Ultrasound-Guided Foot and Ankle Procedures




This article reviews commonly performed injections about the foot and ankle region. Although not exhaustive in its description of available techniques, general approaches to these procedures are applicable to any injection about the foot and ankle. As much as possible, the procedures described are based on commonly used or published techniques. An in-depth knowledge of the regional anatomy and understanding of different approaches when performing ultrasonography-guided procedures allows clinicians to adapt to any clinical scenario.


Key points








  • Ultrasound-guided injections about the foot and ankle can be used to assist in the alleviation of pain related to disorders of joints, bursae, tendons, and neurologic structures.



  • Improved accuracy with ultrasound-guided injections about the foot and ankle allows these procedures to aid in the confirmation of a diagnosis as well as to improve safety, especially when performed adjacent to neurovascular structures.



  • Clinicians should be familiar with alternative approaches for various ultrasound-guided procedures about the foot and ankle, because challenging individual patient anatomy or other factors may warrant modification of technique.






Tibiotalar (ankle) joint injection


Regional Anatomy


The tibiotalar joint is a synovial hinge joint formed by the articulation of the tibia and fibula with the underlying talus. The joint recess extends proximally from the inferior tibial margin by a mean of 19.2 mm. An intra-articular extrasynovial fat pad lies within the anterior recess. In addition, the ankle joint communicates with the posterior subtalar joint in 13.9% of cases. From medial to lateral, the tibialis anterior tendon, extensor hallucis longus tendon, dorsalis pedis artery and adjacent deep peroneal nerve, extensor digitorum longus tendon, superficial peroneal nerve, and peroneus tertius tendon overlie the anterior ankle joint.


Patient and Ultrasound Machine Positioning





  • Patient: supine on table, injected side closest to provider



  • Ultrasound machine: ipsilateral to involved side/provider



Transducer Type





  • High-frequency linear-array: small footprint preferred



Needle Choice





  • Injection only: needle 25 to 30 gauge, 25 to 38 mm



  • Aspiration: at least 18-gauge, 38-mm needle



Injectate


Solution of local anesthetic plus corticosteroid (eg, 3 mL of 0.2% ropivacaine and 1 mL of 10 mg/mL triamcinolone).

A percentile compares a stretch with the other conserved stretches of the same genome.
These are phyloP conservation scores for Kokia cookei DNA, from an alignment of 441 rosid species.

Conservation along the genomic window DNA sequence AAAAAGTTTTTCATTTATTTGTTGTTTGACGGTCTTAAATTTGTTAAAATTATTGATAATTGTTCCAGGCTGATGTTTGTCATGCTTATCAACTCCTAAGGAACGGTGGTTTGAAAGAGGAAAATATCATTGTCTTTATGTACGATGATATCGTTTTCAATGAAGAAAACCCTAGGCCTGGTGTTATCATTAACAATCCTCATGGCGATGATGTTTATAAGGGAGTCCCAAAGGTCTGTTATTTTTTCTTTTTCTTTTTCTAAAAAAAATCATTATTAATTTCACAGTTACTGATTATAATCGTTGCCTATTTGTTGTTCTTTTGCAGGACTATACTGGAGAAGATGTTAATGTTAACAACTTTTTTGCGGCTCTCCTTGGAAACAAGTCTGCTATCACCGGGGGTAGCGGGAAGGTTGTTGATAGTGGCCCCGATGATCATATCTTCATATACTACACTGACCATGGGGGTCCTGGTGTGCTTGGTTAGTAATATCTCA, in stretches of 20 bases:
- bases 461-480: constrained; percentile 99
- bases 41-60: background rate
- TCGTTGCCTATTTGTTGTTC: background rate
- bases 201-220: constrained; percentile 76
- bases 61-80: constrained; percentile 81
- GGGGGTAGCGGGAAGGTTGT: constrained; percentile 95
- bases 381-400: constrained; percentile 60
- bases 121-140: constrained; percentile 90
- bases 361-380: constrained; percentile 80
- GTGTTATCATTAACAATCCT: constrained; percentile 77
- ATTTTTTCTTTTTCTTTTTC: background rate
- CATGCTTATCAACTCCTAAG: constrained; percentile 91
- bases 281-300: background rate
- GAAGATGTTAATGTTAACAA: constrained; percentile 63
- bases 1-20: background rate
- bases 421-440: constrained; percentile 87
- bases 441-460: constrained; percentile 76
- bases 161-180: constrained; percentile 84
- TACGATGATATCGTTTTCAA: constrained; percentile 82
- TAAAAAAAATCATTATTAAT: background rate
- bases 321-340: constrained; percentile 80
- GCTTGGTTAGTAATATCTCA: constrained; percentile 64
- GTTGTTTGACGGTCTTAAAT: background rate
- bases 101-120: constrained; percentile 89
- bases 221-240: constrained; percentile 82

Approaches


Long axis to joint in plane with transducer


Transducer is aligned in a sagittal plane with the joint overlying the dome of talus ( Fig. 1 ). The needle is advanced in an anterior-to-posterior direction deep to the fat pad and superficial to the articular cartilage on the dome of talus, preferably avoiding overlying tendons and neurovascular structures ( Figs. 2–4 ).




Fig. 1


Position of ultrasound transducer and machine for ankle joint injection in plane with joint. Left, proximal; right, distal.



Fig. 2


Anterior ankle joint. Left, proximal; right, distal. Ant, anterior; FP, fat pad.



Fig. 3


Ultrasound transducer placement and needle approach for ankle joint injection, in plane with ankle, needle approaching in plane with transducer. Left, proximal; right, distal.



Fig. 4


Sonographically guided injection of the ankle joint, long axis to joint, needle in plane with transducer. Arrow delineates path of needle. Left, proximal; right, distal.


Short axis to the joint in plane with transducer (the author’s preferred approach)


The transducer is aligned in an axial plane with the joint overlying the dome of talus. The needle is advanced in a lateral-to-medial direction deep to the fat pad and superficial to the articular cartilage on the dome of talus, preferably avoiding overlying tendons and neurovascular structures ( Figs. 5–7 ).




Fig. 5


Transducer position for ankle joint injection, short axis relative to joint. Left, proximal; right, distal.



Fig. 6


Ultrasound transducer placement and needle approach for ankle joint injection, short axis to joint, needle in plane with transducer. Left, lateral; right, medial.



Fig. 7


Sonographically guided injection of ankle joint, short axis to joint, needle in plane with transducer. Arrow delineates path of needle. Note gel standoff window to left of skin to improve placement of the needle. Left, lateral; right, medial.


Long axis to the joint out of plane with transducer (technically more challenging)